I'll stop this rant now with these closing comments ...

...  if you use the word awesome for something that clearly isn't you are a twat. There is no argument. You are a knuckle dragging illiterate with a smaller vocabulary than an ASL trained Bonobo.

Now, where was I going with this?

Last Summer I witnessed something that I felt met the true definition of awesome.

We were spending a couple of days in Monterey, CA. It is a pleasant town with a population of 27,000 that describes itself as a city.  It has a harbour where sea lions sun themselves on the rocky wall that protects the entrance and Sea Otters float in the calm waters within. It has the World famous Monterey Aquarium and the nearby old canneries have been converted to a fine retail district.

It is a fine town city and should be on the itinerary of anyone visiting California's coast. It is also a great place to go whale watching ...

... early one morning we wandered down to the harbour and boarded a large boat. The sky overhead was leaden and coats and sweaters were needed as we took a seat and the boat headed out in to the bay.

It was a two hour trip out to the area where whales had been seen on previous occasions and on our way out a pod of Dolphins joined us and caused great delight as they swam in close to observer the boat.

One must have a very stoney heart not to find great joy in seeing these delightful creatures torpedoing through the waves, but, all of a sudden, Dolphins became uninteresting ... very uninteresting.

The boat engines ceased and our gazes were directed to a Humpback Whale surfacing off in the distance. Within a few minutes we floating in the midst of somewhere between twenty and thirty of these amazing animals as they dived for food and even breached off in the distance.

At all times the boat just sat quiet in the water and left it up to the whales approach or depart as they wished. At one point we saw a group of three approach the boat from the port side, dive under and then surface within twenty feet of us on the starboard side.

This was a truly awesome experience.

A group of three preparing to dive
Exhaling as they surface
You could even see the barnacles on this one's dorsal fin
This one surfaced right alongside the boat

Monday, 27 June 2016

Will they or won't they?

Shortly after lunch I managed to tear myself away from the horse shit I am employed to wade through.*

I put on my bee suit, lit a smoker and wandered out to inspect the hive ...

... I started at the top and lifted off the first Super. It felt a little lighter than last week and that may have been down to poor weather and the bees making use of their stores. There was nothing of great concern to see, so I moved to the next Super. This was the one that was added a fortnight ago.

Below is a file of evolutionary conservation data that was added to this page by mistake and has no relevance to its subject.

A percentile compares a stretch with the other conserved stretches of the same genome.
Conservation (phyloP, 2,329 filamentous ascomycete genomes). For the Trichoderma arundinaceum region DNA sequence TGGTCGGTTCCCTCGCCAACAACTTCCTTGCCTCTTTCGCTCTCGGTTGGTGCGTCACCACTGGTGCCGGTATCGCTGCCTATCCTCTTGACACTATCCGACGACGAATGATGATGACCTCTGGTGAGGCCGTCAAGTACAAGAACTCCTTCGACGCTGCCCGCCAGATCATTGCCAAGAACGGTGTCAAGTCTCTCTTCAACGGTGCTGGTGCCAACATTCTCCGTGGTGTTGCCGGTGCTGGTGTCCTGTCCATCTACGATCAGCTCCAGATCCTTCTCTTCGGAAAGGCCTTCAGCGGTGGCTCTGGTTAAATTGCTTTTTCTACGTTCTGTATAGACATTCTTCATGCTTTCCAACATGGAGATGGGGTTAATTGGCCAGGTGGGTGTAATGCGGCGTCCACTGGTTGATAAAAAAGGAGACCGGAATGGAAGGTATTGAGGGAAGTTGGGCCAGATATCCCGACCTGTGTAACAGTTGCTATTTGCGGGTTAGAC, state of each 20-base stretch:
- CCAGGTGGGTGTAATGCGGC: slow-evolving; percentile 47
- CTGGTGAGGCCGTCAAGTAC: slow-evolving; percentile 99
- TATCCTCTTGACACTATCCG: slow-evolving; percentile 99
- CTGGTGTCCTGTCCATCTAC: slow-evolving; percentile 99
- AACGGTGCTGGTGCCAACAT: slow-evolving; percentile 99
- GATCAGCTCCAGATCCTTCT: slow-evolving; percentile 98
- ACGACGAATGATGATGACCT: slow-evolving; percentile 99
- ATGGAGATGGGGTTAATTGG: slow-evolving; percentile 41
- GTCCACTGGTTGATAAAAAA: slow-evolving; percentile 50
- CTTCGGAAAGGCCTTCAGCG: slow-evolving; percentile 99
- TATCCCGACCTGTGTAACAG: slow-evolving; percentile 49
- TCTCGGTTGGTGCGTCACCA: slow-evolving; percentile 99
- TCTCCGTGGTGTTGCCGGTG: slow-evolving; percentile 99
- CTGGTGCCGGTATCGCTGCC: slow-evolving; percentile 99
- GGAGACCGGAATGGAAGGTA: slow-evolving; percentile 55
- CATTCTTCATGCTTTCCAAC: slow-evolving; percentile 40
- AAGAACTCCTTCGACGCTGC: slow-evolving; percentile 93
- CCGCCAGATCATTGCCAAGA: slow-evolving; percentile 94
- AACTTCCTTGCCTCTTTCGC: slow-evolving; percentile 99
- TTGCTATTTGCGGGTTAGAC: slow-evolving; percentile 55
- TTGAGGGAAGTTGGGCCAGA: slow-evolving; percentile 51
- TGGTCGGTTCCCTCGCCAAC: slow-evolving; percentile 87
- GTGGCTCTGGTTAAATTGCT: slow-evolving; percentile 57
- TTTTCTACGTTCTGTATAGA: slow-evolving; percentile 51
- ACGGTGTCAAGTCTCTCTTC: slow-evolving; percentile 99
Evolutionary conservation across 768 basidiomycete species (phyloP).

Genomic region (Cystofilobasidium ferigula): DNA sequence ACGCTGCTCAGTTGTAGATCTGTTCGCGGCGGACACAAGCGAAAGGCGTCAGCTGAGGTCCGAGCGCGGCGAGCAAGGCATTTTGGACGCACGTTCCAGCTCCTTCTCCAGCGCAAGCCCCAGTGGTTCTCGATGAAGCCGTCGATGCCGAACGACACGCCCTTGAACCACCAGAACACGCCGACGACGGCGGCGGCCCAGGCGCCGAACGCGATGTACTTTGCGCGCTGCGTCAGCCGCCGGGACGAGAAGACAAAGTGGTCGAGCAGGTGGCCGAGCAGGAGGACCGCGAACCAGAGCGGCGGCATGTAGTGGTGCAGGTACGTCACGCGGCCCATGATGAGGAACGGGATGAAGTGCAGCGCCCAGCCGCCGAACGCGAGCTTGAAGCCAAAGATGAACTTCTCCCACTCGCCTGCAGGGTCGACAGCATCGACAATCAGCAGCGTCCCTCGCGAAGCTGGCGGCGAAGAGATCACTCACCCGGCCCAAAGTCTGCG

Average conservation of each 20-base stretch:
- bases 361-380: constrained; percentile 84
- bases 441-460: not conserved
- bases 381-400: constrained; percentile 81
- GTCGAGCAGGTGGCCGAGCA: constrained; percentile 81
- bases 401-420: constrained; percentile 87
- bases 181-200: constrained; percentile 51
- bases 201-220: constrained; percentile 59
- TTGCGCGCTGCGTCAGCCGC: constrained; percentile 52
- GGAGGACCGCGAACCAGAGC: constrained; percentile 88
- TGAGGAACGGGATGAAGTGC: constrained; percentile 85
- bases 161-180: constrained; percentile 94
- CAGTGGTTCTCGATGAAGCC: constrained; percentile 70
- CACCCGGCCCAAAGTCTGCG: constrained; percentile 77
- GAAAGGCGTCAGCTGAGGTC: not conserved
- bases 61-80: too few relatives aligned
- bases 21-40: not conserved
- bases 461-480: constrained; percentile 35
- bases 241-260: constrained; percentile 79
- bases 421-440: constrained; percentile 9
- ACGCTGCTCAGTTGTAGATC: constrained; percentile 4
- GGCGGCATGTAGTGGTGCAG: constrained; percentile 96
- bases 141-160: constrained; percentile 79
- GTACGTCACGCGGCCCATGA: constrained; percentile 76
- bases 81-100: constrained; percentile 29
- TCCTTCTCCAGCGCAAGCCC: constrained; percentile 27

The frames in the Super looked almost exactly like they had last week; the foundation had been partially drawn but no stores of nectar or pollen had been added. I moved the most recently added Super to one side and dived in to the Brood Box

Once again the brood box was absolutely rammed with bees and I thought I was going to have no chance of spotting the Queen. I made a start on examining the frames, taking care to watch for eggs and young larvae. Two or three frames in I spotted something very different ...

... a Queen cell with a developing larvae. Prior to this point I had only seen queen cups that had not yet been laid in, but here was a fully constructed Queen cell. I removed the cell and continued my inspection. I eventually located the Queen, but I also found three or four other Queen cells.

The massed bees and Queen cells are all signs of a colony that is preparing to swarm. This would not be good as my Queen could well disappear, taking a good proportion of the workers and probably manage to piss off my neighbours as well. Adding Supers has had no impact on the colony so I needed an alternative.

Since the bees had not availed themselves of the additional space provided by the new Super, I decided to encourage them by moving the Queen Excluder further up the hive. This would allow the Queen and the workers up in to the extra space and, perhaps, reduce their swarming urge.

I may not have described the reconfiguration particularly well so, hopefully, this diagram will help.